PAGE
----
by Suzanne Schreiner & r & This Friday, in a benefit for the Fox Theater restoration, Julia Sweeney comes to the Fox Theater to perform her one-woman show, In the Family Way. You probably first heard of Julia Sweeney through the character of Pat -- the genderless, fashion-disaster, mystery creature she fished out of her own imagination and who achieved meteoric geek celebrity on Saturday Night Live in the early '90s. Or maybe you've seen her one-woman show -- God Said "Ha!" -- which tells the story of Sweeney's year of living cancerously, when her brother Mike died of lymphoma and she was diagnosed with a rare type of cervical cancer. (Mike accused her of coming down with a case of "sympathy cancer" because she just couldn't stand him being in the cancer spotlight all the time.) You've probably spotted her on various TV sitcoms over the years, and maybe you know she's writing for Desperate Housewives this season. In short, by any yardstick, Sweeney is a showbiz success story.
What you may not know is that it all started right here in Spokane, in the late '70s, when Sweeney was drafted by her friend Dina Kelly to be an usherette and popcorn slinger at the Fox Theater. "You could eat all the popcorn you wanted," says Sweeney from her home in Los Angeles. Thus began her enduring love affair with the movies.
She remembers Animal House packing the theater every night, the laughter so loud and raucous, "it practically blasted the doors open." Even in high school, she felt the lure of the footlights when she played the role of the Nurse in Romeo and Juliet. She had wanted to be Juliet, of course, but says the experience taught her "my role is more of the Nurse variety." So when she went to UW, she didn't take part in the renowned drama program, but embarked on a double major in European history and economics, with the idea that "I would be more of an academic."
When Sweeney told her mom that she wanted to be a history professor, her mother fumed that she would never find a job. "You'll be a waitress," she warned, "reading history on your breaks."
So Sweeney returned to her girlhood dream. "It was a familiar fantasy, a tale that's been told a thousand times." She would "live in Hollywood and be... an accountant."
So for five years, she toiled amid the balance sheets and revenue calculations. Out of this seemingly barren ground came the she-man Pat -- the weird fictional progeny of two strange souls in the accounting department.
When Sweeney later decided to become an actress and had taken up with the Groundlings improv troupe, Wallace and Muriel (their actual names) provided her with inspiration. The stardust had never faded, you see. Besides, says Sweeney, after accountant, actress "was the next profession on the list."
For Sweeney, the two years with the Groundlings were a kind of Showbiz U., launching not only her acting career but teaching her how to write as well.
"The Groundlings taught me how the business worked," Sweeney adds. Although at the time student actors actually had to pay the company to participate, she saw how it was a proving ground for performers, who then found their way into commercials and TV shows as actors, writers and producers. She also grasped that contacts are the lifeblood of the entertainment world. When Lorne Michaels saw her with the troupe, he cast her on Saturday Night Live. (In fact, it took nearly a year, and she nearly lost out to fellow Groundling Lisa Kudrow; her happiness was dimmed only by the worry that Kudrow might not find work, she laughs.) She realized that "what you need are 500 little breaks like that -- people who know you and will recommend you."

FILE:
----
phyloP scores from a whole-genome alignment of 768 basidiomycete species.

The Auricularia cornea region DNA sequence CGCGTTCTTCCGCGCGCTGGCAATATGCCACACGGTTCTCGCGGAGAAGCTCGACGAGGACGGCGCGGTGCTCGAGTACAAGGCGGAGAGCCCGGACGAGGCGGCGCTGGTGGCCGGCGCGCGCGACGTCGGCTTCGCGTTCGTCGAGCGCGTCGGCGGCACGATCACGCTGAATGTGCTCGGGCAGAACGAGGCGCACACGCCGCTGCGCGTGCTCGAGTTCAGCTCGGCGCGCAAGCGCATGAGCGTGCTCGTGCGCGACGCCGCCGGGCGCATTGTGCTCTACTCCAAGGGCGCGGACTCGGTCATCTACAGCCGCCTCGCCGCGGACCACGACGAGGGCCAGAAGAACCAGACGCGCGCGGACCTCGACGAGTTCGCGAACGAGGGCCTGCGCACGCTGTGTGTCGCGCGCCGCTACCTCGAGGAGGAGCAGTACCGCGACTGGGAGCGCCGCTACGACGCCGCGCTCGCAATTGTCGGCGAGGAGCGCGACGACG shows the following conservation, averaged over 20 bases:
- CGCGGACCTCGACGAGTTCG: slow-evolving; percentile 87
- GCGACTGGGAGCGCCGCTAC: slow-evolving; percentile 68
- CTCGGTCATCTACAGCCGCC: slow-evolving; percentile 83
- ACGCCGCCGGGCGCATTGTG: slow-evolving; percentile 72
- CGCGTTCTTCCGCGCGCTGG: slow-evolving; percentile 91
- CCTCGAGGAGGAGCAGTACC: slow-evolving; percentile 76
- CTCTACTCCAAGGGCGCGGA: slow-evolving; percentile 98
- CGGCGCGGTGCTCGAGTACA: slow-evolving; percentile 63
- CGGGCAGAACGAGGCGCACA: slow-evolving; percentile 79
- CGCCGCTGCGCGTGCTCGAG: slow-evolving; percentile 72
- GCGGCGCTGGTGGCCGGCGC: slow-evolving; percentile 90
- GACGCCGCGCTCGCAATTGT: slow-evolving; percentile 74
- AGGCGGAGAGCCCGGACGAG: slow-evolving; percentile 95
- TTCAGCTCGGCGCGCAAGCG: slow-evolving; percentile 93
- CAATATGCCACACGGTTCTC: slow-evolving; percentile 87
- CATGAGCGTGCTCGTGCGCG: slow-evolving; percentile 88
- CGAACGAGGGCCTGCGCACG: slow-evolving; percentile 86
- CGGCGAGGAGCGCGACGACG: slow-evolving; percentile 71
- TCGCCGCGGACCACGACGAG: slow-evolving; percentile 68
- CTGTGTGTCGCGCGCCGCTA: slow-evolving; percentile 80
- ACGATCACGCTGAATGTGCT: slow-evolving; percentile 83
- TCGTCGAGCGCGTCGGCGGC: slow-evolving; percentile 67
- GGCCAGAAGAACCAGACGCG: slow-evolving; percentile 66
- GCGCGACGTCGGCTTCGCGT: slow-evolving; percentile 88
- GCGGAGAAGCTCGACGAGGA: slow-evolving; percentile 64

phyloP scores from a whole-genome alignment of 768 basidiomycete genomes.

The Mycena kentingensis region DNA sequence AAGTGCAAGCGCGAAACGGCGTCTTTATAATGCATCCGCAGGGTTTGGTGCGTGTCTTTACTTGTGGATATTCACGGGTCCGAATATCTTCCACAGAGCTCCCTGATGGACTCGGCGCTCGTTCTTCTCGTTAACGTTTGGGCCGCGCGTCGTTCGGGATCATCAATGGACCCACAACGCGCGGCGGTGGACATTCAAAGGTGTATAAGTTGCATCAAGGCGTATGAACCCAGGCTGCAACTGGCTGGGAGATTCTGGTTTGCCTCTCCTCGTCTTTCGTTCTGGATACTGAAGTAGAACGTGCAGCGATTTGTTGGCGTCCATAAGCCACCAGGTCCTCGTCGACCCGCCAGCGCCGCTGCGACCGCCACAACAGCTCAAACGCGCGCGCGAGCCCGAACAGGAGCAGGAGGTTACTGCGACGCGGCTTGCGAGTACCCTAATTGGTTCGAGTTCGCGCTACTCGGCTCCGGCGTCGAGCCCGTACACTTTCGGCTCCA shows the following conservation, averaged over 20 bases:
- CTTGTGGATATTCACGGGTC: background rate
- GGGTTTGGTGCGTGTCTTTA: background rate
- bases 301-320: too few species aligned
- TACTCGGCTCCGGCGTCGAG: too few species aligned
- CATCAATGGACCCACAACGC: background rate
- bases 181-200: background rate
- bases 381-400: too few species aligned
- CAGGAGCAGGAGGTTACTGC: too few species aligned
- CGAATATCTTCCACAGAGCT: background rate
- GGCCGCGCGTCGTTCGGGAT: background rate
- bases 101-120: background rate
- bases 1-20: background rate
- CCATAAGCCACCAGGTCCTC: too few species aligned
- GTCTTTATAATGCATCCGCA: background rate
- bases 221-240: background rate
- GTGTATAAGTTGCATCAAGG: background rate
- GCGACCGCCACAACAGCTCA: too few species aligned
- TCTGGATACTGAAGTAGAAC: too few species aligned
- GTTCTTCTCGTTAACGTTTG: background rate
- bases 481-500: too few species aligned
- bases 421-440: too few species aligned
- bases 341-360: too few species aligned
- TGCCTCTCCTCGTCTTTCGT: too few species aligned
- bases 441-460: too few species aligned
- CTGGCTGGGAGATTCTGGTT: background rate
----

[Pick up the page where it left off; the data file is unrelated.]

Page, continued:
Eventually, all those little breaks led to a trilogy of one-woman shows and her current job, which she loves despite the hours, writing for the mega-hit Desperate Housewives. This Friday, in a benefit for the theater she once worked at, she performs In the Family Way, which tells the story of her trip to China to adopt her daughter, Mulan, now almost 6 years old, as well as the mental obstacles she had to overcome to get there. Once she came to grips with the difficulty of having her own biological child after her bout with cancer -- as Sweeney puts it, "ending the love affair with my own DNA" -- she found out that for a single woman wanting to adopt a child, "it's all about China."
This summer, she and Mulan spent time with family and friends in Spokane, and Sweeney's thoughts turn to fantasies of coming back to live here. "I really have a love affair with Spokane," she says. "There are all these romantic places... the Courthouse, the Davenport Hotel, Manito Park... the Donut Parade."
Yeah, right, you say. On the other hand, this is the resourceful woman who managed to go from Spokane to a glamorous accounting career in Hollywood and then create a family all her own.
Who knows, you might run into her taking Mulan to a matinee at the IMAX one of these days.
Julia Sweeney performs In the Family Way at the Fox Theater, 1005 W. Sprague, on Friday, Oct. 7, at 7:30 pm. Tickets: $45. Visit www.foxtheaterspokane.com or call 624-1200 or 325-SEAT.
The new one is smart and funny and action-packed, and it’s bigger and better and sleeker. And Downey does it again, this time ramping up Stark’s arrogant wisecracking, telling anyone who’ll listen (mostly women) that, via the creation of his powerful Iron Man suit, he’s brought years of uninterrupted peace to the world.